Gua Sha - Chinese Health Care

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When I go to China, one of the first things I do is get a gua sha treatment from my friend, Dr. Charles Li. It relieves all the aches from the 22 hours of traveling, and stress related to it, and helps me get over my jet lag as well as get a good sleep. Gua sha is an extremely effective and relatively simple traditional Chinese treatment, but almost impossible to find information about it in China.
When I went to the jade market in Xiuyan, I couldn't find gua sha tools. But as soon as I asked a seller if she had gua sha tools, every seller who had gua sha tools started bringing them to me, smiling, and surprise a "foreigner" knew about this.

When I went to the traditional Chinese pharmacies, many of them had gua sha oil. But I could not find any books about gua sha in the book stores in Beijing, even in the foreign language book store. Dr. Li explained to me that gua sha is more of a home remedy, and such a small part of traditional Chinese medicine that it is rarely given any consideration in the literature. He uses it frequently and finds it very useful. He provides traditional Chinese medical treatment to "foreigners" who sometimes are afraid to have acupuncture, or don't like the taste of Chinese herbal medicine. Gua sha used with stimulating acupressure points has been very effective and helpful in his practice.

Gua Sha is an ancient therapeutic practice that began in China centuries ago. It remains a popular practice in China, Vietnam, Indonesia and Southeast Asia. Gua means to scrape or rub. Sha is a reddish, elevated "millet like" skin rash. Sha is the term used to describe blood stasis in the subcutaneous tissue before and after it is raised at petechiae.
Gua sha is used for pain associated with an acute or chronic disorder. The affected person may feel aching, tenderness and/or a knotted feeling in the muscles. When normal finger pressure on the person's skin causes blanching that is slow to fade, sha may be suspected. Gua sha is used to treat and prevent acute conditions such as common cold or flu, asthma, bronchitis as well as chronic problems involving pain and congestion of the qi and blood.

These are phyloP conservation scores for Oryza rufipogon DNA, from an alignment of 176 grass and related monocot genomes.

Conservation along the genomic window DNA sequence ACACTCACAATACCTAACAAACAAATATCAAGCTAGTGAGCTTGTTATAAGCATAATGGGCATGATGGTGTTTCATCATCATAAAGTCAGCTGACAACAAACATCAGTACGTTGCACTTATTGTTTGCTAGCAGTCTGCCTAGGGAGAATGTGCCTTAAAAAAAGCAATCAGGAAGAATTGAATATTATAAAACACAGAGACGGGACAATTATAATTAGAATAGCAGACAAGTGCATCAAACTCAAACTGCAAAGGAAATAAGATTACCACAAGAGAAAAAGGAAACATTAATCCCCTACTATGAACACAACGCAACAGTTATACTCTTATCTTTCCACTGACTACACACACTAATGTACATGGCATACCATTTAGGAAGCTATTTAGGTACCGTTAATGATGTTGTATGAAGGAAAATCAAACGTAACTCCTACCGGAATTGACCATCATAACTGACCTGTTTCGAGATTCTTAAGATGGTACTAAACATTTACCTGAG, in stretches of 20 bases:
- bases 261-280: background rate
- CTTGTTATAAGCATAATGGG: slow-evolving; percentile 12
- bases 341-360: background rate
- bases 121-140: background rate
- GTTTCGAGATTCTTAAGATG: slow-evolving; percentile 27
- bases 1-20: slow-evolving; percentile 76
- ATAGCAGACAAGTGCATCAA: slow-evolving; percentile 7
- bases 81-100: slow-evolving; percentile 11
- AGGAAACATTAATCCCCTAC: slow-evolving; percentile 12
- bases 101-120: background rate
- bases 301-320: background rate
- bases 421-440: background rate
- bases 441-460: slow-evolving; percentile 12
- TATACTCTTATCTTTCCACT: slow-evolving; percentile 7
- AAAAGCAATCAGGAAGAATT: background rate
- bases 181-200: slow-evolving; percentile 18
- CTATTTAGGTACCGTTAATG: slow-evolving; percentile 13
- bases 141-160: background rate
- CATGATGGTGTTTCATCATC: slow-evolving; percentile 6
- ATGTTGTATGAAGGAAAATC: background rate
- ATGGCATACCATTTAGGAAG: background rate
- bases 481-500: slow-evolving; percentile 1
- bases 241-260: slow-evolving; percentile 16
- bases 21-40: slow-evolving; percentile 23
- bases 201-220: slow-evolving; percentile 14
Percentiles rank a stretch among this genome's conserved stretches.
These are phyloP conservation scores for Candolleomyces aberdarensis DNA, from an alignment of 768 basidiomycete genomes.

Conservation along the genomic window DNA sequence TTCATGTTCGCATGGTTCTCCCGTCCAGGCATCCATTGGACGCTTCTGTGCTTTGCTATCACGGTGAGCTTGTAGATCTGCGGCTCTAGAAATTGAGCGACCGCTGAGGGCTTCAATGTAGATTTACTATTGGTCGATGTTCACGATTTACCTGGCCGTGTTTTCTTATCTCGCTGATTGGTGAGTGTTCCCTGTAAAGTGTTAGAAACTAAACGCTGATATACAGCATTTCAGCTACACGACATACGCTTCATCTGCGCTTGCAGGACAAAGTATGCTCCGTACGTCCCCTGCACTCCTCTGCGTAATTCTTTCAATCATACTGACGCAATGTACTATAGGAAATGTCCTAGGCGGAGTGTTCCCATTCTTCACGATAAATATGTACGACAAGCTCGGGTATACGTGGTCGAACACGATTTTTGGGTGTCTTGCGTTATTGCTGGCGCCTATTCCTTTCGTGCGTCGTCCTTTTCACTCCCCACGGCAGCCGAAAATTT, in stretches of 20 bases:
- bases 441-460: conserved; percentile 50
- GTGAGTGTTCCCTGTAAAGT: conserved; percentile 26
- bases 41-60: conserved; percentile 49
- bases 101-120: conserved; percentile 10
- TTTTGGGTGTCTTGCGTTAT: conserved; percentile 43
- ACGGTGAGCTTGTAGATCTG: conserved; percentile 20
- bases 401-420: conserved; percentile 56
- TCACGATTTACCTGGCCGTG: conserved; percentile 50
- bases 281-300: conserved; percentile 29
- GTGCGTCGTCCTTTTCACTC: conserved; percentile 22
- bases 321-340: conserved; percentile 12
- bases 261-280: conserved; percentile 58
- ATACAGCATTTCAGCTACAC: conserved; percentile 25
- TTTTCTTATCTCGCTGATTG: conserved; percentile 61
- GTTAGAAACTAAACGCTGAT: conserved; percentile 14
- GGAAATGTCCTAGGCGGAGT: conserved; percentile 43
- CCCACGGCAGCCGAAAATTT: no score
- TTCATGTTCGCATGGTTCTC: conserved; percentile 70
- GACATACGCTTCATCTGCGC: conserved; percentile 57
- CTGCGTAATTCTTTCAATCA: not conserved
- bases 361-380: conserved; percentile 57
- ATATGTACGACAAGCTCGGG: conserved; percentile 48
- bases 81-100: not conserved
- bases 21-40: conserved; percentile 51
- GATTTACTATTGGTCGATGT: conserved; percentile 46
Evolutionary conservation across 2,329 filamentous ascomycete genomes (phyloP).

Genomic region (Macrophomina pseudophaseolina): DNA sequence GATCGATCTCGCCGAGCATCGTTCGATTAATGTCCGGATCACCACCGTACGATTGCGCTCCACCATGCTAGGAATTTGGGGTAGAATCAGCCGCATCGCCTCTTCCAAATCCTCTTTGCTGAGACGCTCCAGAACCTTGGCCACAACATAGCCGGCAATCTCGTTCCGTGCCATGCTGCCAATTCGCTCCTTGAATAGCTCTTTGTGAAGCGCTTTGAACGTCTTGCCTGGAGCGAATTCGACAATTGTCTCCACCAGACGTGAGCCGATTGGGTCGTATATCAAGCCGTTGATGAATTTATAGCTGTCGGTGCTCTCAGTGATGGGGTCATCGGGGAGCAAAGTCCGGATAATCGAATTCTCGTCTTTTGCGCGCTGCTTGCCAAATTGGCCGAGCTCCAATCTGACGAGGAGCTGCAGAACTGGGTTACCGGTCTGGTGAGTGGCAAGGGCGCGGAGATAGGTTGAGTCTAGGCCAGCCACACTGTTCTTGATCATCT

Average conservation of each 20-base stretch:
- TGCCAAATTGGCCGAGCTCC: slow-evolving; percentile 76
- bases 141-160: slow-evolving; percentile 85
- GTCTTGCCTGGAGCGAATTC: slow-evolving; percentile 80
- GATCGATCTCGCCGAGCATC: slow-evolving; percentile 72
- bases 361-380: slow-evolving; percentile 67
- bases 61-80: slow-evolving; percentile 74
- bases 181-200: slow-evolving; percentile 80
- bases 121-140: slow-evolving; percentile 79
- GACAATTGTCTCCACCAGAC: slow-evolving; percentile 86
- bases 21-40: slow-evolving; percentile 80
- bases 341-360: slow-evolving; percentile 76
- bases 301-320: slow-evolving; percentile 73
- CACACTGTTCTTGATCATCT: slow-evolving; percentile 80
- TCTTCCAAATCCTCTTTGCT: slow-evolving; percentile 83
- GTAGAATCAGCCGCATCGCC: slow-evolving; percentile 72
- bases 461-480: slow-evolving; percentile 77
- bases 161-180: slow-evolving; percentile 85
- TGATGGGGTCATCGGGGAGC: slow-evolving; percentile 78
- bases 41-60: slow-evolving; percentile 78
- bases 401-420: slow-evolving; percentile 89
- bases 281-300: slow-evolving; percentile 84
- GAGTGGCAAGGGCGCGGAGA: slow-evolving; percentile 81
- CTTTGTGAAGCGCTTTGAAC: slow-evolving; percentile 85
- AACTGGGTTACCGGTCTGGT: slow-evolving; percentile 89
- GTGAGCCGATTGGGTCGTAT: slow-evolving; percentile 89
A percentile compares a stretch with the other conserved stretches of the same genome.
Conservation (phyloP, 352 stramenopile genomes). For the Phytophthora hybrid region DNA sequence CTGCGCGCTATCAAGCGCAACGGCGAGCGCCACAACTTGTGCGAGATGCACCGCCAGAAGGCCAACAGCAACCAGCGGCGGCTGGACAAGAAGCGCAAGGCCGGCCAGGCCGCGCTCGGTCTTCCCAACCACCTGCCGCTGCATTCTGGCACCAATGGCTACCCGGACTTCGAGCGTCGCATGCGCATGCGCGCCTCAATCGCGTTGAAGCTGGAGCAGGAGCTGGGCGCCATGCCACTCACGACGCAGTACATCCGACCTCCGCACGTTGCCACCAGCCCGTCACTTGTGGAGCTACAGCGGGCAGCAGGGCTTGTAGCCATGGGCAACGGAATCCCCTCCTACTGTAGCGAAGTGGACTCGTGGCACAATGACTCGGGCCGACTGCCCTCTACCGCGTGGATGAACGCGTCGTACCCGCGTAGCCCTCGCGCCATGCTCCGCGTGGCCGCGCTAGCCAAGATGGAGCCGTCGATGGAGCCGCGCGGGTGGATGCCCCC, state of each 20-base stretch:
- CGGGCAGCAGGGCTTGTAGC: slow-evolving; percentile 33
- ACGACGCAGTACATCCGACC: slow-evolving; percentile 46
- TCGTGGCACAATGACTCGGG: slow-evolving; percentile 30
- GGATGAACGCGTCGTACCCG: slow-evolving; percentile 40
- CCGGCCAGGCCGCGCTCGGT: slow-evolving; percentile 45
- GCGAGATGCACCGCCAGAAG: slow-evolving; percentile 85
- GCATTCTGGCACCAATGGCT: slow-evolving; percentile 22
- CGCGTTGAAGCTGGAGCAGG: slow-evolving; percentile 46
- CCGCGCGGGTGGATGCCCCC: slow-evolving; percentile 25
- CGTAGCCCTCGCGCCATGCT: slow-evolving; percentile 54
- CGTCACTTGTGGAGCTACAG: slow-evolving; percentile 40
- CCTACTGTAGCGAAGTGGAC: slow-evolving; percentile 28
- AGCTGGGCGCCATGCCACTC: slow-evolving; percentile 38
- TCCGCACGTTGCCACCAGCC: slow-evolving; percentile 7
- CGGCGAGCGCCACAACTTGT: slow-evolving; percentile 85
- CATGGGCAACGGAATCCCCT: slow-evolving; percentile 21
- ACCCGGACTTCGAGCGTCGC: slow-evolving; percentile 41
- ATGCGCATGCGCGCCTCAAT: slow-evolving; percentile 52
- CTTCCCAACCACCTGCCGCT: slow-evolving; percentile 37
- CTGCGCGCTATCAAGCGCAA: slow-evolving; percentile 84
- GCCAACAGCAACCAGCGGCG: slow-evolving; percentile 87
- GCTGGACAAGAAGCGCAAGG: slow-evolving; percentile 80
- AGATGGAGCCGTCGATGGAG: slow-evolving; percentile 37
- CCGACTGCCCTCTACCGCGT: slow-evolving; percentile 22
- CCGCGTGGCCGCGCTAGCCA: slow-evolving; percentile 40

Gua sha is applied primarily on the back, neck, shoulders, buttock and limbs of the body. Advanced practitioners may also raise sha on the chest and abdomen.
To apply gua sha, first lubricate the area with oil. If you do not have gua sha oil, you can use White Flower or any other oil. If there are any moles, cuts or unhealed areas, cover them with your fingers. Do not apply the gua sha tool to these kinds of areas. Hold the gua sha tool at a thirty degree angle to the skin, the smooth edge will touch the skin.
Gua sha stroke areas
Rub the skin in downward strokes using moderate pressure. The person should not feel pain although it might feel uncomfortable. Stroke one area at a time, until the petechia of that surface is completely raised and all the sha is up, which is when stroking no longer increases the number of dots or changes the color. Then move to the next area.
The sha petechiae should fade in about 2-4 days. If it is very slow to fade, it indicates poor blood circulation and there may be more serious deficiency that will require additional treatments with combination of acupuncture or acupressure in specific areas.

Since gua sha moves stuck qi and blood, the person receiving gua sha will probably feel immediate changes in their condition. It is a very useful treatment for external and internal conditions and treats both acute and chronic disorders.

Gua sha treatment can be used up to three times weekly, and is most effective when used as a weekly treatment on chronic conditions.

NOTE: "Blood" refers to the traditional Chinese medicine definition, and is not the western body blood.

Gua Sha Tools Available Here

Some information is from Gua Sha A Traditional Technique for Modern Practice, Arya Nielson is a comprehensive book about gua sha. .

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